Many people have noticed spider webs covering ground covers and shrubs in landscapes in recent weeks. Many webs have escaped destruction from heavy rains and are often covered with dust or morning dew, which makes them even more conspicuous. In late summer, populations of predators, including spiders, tend to build up. Some of these webs are made by funnel web spiders. They produce large flat sheetlike webs spun across grass or ground covers or over shrub branches. The webs slope gently toward a narrow funnel where the spider resides, awaiting its next victim. The spiders are medium-sized and resemble small wolf spiders. Sheet web spiders also produce a web that might be formed into a bowl or dome anchored to shrub branches. The spiders are very small, and they await their prey while standing upright on the surface of the web or by hanging upside down on the underside of it.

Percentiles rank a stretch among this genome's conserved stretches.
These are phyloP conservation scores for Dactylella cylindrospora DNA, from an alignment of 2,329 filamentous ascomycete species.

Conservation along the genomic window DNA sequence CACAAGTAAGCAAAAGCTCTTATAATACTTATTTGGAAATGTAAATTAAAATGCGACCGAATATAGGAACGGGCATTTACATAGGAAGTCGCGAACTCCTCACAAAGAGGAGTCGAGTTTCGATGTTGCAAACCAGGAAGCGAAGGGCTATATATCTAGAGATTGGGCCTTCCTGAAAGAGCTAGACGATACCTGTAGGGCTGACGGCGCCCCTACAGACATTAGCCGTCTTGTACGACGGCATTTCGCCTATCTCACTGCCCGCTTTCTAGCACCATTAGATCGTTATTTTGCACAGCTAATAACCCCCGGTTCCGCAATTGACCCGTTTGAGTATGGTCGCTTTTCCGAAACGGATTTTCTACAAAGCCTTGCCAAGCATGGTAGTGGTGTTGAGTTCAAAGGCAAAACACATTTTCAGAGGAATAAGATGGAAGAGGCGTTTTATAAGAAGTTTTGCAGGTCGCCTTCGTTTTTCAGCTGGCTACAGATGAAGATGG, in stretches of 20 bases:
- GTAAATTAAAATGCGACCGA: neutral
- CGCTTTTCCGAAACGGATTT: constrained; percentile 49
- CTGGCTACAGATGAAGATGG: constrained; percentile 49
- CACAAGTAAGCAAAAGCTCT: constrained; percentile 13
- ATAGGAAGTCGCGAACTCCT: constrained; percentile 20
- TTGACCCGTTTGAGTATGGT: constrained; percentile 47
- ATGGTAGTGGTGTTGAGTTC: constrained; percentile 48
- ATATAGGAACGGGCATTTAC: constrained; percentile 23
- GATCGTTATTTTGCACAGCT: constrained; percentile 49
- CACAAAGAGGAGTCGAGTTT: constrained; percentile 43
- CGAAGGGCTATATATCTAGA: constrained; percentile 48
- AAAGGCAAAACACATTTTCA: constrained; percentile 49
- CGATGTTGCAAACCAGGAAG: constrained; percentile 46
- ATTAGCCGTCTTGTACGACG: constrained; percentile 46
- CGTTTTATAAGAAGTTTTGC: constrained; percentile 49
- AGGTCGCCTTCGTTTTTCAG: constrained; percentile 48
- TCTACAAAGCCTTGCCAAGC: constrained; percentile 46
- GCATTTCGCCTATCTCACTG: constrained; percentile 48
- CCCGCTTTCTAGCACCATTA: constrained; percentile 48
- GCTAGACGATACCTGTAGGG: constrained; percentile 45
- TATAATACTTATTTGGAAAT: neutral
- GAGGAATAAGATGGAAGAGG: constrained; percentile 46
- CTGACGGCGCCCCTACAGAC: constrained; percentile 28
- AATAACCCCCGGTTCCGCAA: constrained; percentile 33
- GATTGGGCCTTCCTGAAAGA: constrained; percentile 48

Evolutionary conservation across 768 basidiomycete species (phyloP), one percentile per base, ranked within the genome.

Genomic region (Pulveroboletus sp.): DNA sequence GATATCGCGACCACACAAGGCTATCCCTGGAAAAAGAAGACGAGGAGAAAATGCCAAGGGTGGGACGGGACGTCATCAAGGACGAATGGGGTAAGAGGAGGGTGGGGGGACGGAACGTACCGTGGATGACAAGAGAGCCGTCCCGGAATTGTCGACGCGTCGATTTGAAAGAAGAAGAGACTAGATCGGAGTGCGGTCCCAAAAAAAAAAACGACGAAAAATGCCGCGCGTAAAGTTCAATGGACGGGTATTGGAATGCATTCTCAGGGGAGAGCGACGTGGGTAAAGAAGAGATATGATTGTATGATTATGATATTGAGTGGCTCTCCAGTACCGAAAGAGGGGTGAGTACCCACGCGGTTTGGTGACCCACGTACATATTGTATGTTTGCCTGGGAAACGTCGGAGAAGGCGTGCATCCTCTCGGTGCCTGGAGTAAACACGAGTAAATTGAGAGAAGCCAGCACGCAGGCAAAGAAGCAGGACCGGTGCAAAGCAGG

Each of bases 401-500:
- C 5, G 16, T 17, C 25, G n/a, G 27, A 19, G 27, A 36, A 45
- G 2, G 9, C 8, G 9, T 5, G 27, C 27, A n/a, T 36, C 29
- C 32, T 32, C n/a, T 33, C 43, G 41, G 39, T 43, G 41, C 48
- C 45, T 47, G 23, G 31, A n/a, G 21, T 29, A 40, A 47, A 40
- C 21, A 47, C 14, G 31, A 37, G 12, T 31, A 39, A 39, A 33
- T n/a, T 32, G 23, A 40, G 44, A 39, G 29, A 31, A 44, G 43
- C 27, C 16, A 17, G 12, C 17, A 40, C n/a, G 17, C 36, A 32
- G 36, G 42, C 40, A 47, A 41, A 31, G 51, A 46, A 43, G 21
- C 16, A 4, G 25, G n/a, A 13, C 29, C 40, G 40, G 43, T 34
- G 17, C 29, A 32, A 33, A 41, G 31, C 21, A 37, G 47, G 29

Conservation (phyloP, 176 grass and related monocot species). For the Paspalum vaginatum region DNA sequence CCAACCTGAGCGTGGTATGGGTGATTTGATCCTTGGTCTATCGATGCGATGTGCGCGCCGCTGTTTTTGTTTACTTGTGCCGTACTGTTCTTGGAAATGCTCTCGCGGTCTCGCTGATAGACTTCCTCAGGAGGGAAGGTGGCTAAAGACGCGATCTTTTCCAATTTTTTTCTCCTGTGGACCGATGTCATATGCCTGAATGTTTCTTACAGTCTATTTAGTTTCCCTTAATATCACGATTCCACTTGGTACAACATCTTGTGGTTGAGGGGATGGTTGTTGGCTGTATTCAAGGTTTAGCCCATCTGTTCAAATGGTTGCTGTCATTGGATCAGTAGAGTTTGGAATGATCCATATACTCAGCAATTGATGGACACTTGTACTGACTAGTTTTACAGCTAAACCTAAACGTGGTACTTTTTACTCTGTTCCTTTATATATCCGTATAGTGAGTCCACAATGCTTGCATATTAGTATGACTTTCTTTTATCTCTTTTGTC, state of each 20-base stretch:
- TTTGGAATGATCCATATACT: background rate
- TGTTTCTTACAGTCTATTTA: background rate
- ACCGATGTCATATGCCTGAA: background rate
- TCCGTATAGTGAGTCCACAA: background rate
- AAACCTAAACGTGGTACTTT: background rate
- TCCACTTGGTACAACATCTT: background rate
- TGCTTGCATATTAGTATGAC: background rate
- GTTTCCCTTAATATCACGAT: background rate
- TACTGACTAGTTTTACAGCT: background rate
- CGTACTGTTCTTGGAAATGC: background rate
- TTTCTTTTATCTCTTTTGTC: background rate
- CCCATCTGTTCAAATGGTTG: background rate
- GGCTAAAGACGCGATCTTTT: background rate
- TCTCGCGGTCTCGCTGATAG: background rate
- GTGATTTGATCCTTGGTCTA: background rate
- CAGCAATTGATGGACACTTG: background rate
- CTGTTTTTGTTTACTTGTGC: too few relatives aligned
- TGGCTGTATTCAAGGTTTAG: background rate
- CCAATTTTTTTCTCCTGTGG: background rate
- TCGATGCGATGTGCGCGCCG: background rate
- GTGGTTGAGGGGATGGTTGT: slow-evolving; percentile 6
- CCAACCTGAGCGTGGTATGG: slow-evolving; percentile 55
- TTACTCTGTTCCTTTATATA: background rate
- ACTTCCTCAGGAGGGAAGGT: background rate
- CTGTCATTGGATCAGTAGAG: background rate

This image was taken from the rural area which was affected flooding in parts of province Sindh, Pakistan, was that millions of spiders climbed up into the trees to escape the rising flood waters.